I am of two minds. One, it's all bullshit; the compulsive, maniacal work ethic that drove me to make countless images of things insignificant and unworthy of my or anyone else's attention. Boring and banal. Two, that the sheer quantity and constant activity was necessary to see through to things there were substantial. That all those prints, all that shooting made me fluid and fluent, that I was completely immersed in seeing and therefore going deeper when it all did work. That the quantity was necessary to get the quality.  

I don't know, from this position it all looks futile. And such a waste! 

My conclusion? I find myself admiring in retrospect those that weren't so obsessive about the medium, colleagues that were more laid back and open to other impulses and influences, to those that looked at other forms of creative expression that would serve as excellent input into their education and progression as artists. And perhaps have more fun or enjoy their time more. Smell the roses, so to speak.

As an addendum, let me add that the prints I just threw away from the 70s and early 80s were made during a time when I knew I had a problem. I was shooting roll film, often handheld, in 2 1/4. By 1984 I had stopped this practice, selling cameras to be able to afford to buy an 8 x10 camera to slow the process and me down, to put an emphasis on a more contemplative and meditative single image. Did it work? Yes, I  believe it did.

Topics: Commentary

Permalink | Posted November 13, 2020


Audience: a broad term, of course. Evokes all kinds of responses. Since this is a photoblog I am referencing the audience that sees our work. In this very odd and terrible of times, I find that having no audience for my photographs is very difficult.

In my teaching, I always told students that photography was a process of communication. That making photographs but having no one see them was missing a critical part, the follow-through if you will. But here we are in a                  time where there is no one to see our work. Yes, I know, there is online and remote, "virtual". But, really. In no way is that real, in no way can I expect anyone to get my imagery on a screen. What present-day photography is capable of is a far cry from what we see on our screens, be it 30 inches on a high-end monitor or 2 inches on a phone.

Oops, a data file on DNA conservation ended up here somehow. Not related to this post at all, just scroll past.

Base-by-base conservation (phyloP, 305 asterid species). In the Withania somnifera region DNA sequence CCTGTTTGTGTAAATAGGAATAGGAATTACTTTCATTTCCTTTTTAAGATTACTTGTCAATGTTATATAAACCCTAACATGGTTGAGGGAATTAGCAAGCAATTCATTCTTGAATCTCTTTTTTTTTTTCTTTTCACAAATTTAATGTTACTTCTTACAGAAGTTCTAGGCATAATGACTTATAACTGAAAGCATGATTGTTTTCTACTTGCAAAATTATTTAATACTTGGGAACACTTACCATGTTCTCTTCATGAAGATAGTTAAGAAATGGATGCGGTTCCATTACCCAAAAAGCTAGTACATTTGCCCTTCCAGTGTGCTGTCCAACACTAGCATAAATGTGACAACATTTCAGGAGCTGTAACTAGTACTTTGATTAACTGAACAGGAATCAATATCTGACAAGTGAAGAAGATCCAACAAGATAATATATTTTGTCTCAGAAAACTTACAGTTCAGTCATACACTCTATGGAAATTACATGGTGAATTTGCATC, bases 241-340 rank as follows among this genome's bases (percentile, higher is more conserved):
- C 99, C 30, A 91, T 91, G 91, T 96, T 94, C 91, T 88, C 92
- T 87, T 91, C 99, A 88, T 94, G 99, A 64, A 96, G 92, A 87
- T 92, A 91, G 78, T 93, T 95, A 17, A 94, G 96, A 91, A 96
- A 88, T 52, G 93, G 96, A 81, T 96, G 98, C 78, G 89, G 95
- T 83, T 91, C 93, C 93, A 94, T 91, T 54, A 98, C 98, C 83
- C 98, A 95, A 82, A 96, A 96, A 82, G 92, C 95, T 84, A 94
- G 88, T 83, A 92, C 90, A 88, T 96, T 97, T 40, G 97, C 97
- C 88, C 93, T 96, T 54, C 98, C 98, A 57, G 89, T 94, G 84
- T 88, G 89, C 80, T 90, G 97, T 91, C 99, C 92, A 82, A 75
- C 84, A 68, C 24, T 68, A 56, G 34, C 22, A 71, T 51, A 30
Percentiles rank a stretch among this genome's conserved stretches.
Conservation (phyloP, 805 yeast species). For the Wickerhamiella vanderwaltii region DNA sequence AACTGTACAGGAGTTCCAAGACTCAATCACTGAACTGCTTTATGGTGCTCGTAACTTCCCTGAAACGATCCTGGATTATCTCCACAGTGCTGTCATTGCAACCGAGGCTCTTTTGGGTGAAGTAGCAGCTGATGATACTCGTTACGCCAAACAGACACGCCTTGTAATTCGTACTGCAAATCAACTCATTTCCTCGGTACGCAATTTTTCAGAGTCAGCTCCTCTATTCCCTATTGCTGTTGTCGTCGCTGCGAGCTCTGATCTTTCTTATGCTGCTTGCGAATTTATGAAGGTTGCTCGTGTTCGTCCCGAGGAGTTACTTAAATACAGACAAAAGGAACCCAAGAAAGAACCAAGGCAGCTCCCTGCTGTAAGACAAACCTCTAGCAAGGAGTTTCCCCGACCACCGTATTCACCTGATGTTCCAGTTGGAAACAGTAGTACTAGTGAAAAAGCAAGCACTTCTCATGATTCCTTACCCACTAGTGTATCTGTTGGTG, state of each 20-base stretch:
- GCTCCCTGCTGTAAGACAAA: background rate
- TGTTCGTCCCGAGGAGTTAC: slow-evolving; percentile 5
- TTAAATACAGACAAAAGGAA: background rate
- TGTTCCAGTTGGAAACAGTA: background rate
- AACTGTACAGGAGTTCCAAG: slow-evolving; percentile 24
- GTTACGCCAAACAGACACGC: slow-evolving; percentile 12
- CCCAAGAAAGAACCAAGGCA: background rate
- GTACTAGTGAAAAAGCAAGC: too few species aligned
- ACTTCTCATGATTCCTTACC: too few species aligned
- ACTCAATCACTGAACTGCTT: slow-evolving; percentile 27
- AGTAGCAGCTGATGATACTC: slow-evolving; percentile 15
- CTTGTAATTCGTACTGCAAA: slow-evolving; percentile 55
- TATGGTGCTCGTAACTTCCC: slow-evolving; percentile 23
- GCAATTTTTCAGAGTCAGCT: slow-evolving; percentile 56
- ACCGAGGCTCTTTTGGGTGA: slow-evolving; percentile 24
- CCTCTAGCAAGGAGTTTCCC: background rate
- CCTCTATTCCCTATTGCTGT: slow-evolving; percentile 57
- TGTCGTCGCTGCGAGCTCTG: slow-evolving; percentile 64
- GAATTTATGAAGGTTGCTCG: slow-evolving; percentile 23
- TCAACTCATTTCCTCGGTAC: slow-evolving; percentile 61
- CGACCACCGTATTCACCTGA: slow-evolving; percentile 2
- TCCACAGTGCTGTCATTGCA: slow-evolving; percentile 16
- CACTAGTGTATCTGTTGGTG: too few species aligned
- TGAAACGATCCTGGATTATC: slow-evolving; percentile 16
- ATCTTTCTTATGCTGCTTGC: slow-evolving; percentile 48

As a career artist and exhibitor, I find it hard to find my sense of purpose. Make a picture: what for? I know, for myself as that is what drives me, my need to make work. True. I am doing that. But having other eyes see it, as a physical thing, in a portfolio, on a wall or in a book is what completes it. Not for praise or only to purchase, just to see it. After all, I've made the photograph in the first place to share an insight, to put out a perception or something I believe is worth communicating; be it beauty, irony,  texture, depth, my aesthetic, perspective, a comparison, empathy, tranquility, chaos, solitude, humor, quality of light and so on. The craft of the thing is important to me too, what materials I have chosen and what decisions I have made in terms of tonalities and contrast and yes, the size of the print.

Combine all this with the inability to travel and I find myself effectively shut down. For many years I have been, for the most part, an artist dependent on travel to make my work. Since I can't fly (or won't: no way am I sitting in a metal tube for hours with strangers breathing each other's air) I am stuck, watching the hours and days slide by, my life clock ticking, wondering if our world will ever go back to some semblance of what it was before. I know: wait, be patient. I definitely understand "COVID fatigue".

Duino, Italy 1990. From an 8 x 10 negative, print: 40 x 30 inches ©Neal Rantoul

So here we are today in this country finding ourselves in deep shit: increasing numbers of cases of COVID, a staggering number of deaths, a massively disturbed president who could be re-elected in a couple of weeks, and no vaccine right around the corner. I know: hang in there. And I will, as will you.  Hard times. 

Stay strong, try to stay healthy, and let's hope we all see each other on the other side.

Topics: Commentary

Permalink | Posted October 22, 2020